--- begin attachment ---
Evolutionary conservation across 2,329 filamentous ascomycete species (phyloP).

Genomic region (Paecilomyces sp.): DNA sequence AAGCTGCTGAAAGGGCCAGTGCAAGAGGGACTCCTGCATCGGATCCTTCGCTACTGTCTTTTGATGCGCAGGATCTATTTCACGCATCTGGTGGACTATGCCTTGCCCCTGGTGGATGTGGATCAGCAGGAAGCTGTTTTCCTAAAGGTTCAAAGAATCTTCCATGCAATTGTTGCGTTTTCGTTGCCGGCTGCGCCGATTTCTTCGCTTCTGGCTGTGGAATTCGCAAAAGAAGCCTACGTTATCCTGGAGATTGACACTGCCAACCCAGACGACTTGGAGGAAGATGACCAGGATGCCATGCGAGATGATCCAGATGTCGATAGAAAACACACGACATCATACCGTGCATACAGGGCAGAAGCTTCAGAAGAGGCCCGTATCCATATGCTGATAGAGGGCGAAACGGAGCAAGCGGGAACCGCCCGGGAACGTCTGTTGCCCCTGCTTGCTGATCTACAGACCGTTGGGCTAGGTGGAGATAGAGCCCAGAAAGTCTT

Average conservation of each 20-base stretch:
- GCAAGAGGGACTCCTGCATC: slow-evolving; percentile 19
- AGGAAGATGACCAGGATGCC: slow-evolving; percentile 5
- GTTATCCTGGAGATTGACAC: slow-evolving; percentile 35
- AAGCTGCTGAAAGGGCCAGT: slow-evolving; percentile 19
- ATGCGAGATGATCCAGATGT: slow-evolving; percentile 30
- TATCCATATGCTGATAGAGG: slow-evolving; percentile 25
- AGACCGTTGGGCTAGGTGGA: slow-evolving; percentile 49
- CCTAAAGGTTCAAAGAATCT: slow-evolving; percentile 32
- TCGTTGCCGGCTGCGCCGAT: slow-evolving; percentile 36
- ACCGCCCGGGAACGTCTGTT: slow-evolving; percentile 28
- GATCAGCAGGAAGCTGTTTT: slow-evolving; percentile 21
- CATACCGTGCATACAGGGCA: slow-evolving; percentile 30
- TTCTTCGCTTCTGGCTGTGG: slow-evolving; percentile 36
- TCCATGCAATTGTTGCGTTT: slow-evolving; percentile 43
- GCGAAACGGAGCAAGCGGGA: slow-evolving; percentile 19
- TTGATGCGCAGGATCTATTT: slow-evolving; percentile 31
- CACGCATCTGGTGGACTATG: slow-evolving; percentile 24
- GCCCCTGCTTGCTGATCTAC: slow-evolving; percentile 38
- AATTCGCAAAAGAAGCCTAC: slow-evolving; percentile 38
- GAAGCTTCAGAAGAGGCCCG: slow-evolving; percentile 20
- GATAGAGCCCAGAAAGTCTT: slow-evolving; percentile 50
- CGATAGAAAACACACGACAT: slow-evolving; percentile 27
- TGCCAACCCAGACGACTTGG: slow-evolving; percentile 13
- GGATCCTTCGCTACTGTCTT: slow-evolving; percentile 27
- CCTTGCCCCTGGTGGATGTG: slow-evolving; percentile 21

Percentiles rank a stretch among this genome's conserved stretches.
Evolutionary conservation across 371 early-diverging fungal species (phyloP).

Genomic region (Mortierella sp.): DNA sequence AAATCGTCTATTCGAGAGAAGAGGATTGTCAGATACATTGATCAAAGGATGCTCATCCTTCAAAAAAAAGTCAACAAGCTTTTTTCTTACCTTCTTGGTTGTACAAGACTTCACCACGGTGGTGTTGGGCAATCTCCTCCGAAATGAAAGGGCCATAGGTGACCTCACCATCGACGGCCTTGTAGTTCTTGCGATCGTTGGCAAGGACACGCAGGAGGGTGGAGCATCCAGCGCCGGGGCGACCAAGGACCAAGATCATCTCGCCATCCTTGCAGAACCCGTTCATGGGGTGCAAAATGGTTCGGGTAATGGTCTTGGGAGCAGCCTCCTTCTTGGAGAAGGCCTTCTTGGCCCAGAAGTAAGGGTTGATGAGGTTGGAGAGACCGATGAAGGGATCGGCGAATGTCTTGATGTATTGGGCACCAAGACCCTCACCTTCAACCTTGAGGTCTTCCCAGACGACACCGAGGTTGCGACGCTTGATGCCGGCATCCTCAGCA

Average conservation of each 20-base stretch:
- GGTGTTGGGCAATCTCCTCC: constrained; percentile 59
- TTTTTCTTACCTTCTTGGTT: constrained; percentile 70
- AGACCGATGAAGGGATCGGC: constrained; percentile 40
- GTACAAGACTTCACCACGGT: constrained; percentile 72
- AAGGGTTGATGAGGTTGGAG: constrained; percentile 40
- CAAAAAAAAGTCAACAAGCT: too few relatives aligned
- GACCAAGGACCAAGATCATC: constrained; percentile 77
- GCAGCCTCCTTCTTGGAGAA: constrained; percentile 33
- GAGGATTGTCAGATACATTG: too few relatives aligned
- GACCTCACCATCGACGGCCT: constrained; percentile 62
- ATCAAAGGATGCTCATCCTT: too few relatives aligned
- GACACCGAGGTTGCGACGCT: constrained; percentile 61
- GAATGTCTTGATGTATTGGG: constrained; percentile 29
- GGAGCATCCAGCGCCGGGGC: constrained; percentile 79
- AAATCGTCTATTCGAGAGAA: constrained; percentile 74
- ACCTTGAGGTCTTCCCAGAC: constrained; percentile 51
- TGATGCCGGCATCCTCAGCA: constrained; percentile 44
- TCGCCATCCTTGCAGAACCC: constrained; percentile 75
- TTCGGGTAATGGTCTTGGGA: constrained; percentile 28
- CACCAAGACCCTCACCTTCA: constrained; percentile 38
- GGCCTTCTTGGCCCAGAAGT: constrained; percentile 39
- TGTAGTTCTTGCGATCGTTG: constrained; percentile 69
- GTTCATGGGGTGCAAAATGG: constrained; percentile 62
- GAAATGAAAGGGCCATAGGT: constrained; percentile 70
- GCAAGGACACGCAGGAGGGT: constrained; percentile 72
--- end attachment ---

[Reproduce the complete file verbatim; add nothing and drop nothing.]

Evolutionary conservation across 2,329 filamentous ascomycete species (phyloP).

Genomic region (Paecilomyces sp.): DNA sequence AAGCTGCTGAAAGGGCCAGTGCAAGAGGGACTCCTGCATCGGATCCTTCGCTACTGTCTTTTGATGCGCAGGATCTATTTCACGCATCTGGTGGACTATGCCTTGCCCCTGGTGGATGTGGATCAGCAGGAAGCTGTTTTCCTAAAGGTTCAAAGAATCTTCCATGCAATTGTTGCGTTTTCGTTGCCGGCTGCGCCGATTTCTTCGCTTCTGGCTGTGGAATTCGCAAAAGAAGCCTACGTTATCCTGGAGATTGACACTGCCAACCCAGACGACTTGGAGGAAGATGACCAGGATGCCATGCGAGATGATCCAGATGTCGATAGAAAACACACGACATCATACCGTGCATACAGGGCAGAAGCTTCAGAAGAGGCCCGTATCCATATGCTGATAGAGGGCGAAACGGAGCAAGCGGGAACCGCCCGGGAACGTCTGTTGCCCCTGCTTGCTGATCTACAGACCGTTGGGCTAGGTGGAGATAGAGCCCAGAAAGTCTT

Average conservation of each 20-base stretch:
- GCAAGAGGGACTCCTGCATC: slow-evolving; percentile 19
- AGGAAGATGACCAGGATGCC: slow-evolving; percentile 5
- GTTATCCTGGAGATTGACAC: slow-evolving; percentile 35
- AAGCTGCTGAAAGGGCCAGT: slow-evolving; percentile 19
- ATGCGAGATGATCCAGATGT: slow-evolving; percentile 30
- TATCCATATGCTGATAGAGG: slow-evolving; percentile 25
- AGACCGTTGGGCTAGGTGGA: slow-evolving; percentile 49
- CCTAAAGGTTCAAAGAATCT: slow-evolving; percentile 32
- TCGTTGCCGGCTGCGCCGAT: slow-evolving; percentile 36
- ACCGCCCGGGAACGTCTGTT: slow-evolving; percentile 28
- GATCAGCAGGAAGCTGTTTT: slow-evolving; percentile 21
- CATACCGTGCATACAGGGCA: slow-evolving; percentile 30
- TTCTTCGCTTCTGGCTGTGG: slow-evolving; percentile 36
- TCCATGCAATTGTTGCGTTT: slow-evolving; percentile 43
- GCGAAACGGAGCAAGCGGGA: slow-evolving; percentile 19
- TTGATGCGCAGGATCTATTT: slow-evolving; percentile 31
- CACGCATCTGGTGGACTATG: slow-evolving; percentile 24
- GCCCCTGCTTGCTGATCTAC: slow-evolving; percentile 38
- AATTCGCAAAAGAAGCCTAC: slow-evolving; percentile 38
- GAAGCTTCAGAAGAGGCCCG: slow-evolving; percentile 20
- GATAGAGCCCAGAAAGTCTT: slow-evolving; percentile 50
- CGATAGAAAACACACGACAT: slow-evolving; percentile 27
- TGCCAACCCAGACGACTTGG: slow-evolving; percentile 13
- GGATCCTTCGCTACTGTCTT: slow-evolving; percentile 27
- CCTTGCCCCTGGTGGATGTG: slow-evolving; percentile 21

Percentiles rank a stretch among this genome's conserved stretches.
Evolutionary conservation across 371 early-diverging fungal species (phyloP).

Genomic region (Mortierella sp.): DNA sequence AAATCGTCTATTCGAGAGAAGAGGATTGTCAGATACATTGATCAAAGGATGCTCATCCTTCAAAAAAAAGTCAACAAGCTTTTTTCTTACCTTCTTGGTTGTACAAGACTTCACCACGGTGGTGTTGGGCAATCTCCTCCGAAATGAAAGGGCCATAGGTGACCTCACCATCGACGGCCTTGTAGTTCTTGCGATCGTTGGCAAGGACACGCAGGAGGGTGGAGCATCCAGCGCCGGGGCGACCAAGGACCAAGATCATCTCGCCATCCTTGCAGAACCCGTTCATGGGGTGCAAAATGGTTCGGGTAATGGTCTTGGGAGCAGCCTCCTTCTTGGAGAAGGCCTTCTTGGCCCAGAAGTAAGGGTTGATGAGGTTGGAGAGACCGATGAAGGGATCGGCGAATGTCTTGATGTATTGGGCACCAAGACCCTCACCTTCAACCTTGAGGTCTTCCCAGACGACACCGAGGTTGCGACGCTTGATGCCGGCATCCTCAGCA

Average conservation of each 20-base stretch:
- GGTGTTGGGCAATCTCCTCC: constrained; percentile 59
- TTTTTCTTACCTTCTTGGTT: constrained; percentile 70
- AGACCGATGAAGGGATCGGC: constrained; percentile 40
- GTACAAGACTTCACCACGGT: constrained; percentile 72
- AAGGGTTGATGAGGTTGGAG: constrained; percentile 40
- CAAAAAAAAGTCAACAAGCT: too few relatives aligned
- GACCAAGGACCAAGATCATC: constrained; percentile 77
- GCAGCCTCCTTCTTGGAGAA: constrained; percentile 33
- GAGGATTGTCAGATACATTG: too few relatives aligned
- GACCTCACCATCGACGGCCT: constrained; percentile 62
- ATCAAAGGATGCTCATCCTT: too few relatives aligned
- GACACCGAGGTTGCGACGCT: constrained; percentile 61
- GAATGTCTTGATGTATTGGG: constrained; percentile 29
- GGAGCATCCAGCGCCGGGGC: constrained; percentile 79
- AAATCGTCTATTCGAGAGAA: constrained; percentile 74
- ACCTTGAGGTCTTCCCAGAC: constrained; percentile 51
- TGATGCCGGCATCCTCAGCA: constrained; percentile 44
- TCGCCATCCTTGCAGAACCC: constrained; percentile 75
- TTCGGGTAATGGTCTTGGGA: constrained; percentile 28
- CACCAAGACCCTCACCTTCA: constrained; percentile 38
- GGCCTTCTTGGCCCAGAAGT: constrained; percentile 39
- TGTAGTTCTTGCGATCGTTG: constrained; percentile 69
- GTTCATGGGGTGCAAAATGG: constrained; percentile 62
- GAAATGAAAGGGCCATAGGT: constrained; percentile 70
- GCAAGGACACGCAGGAGGGT: constrained; percentile 72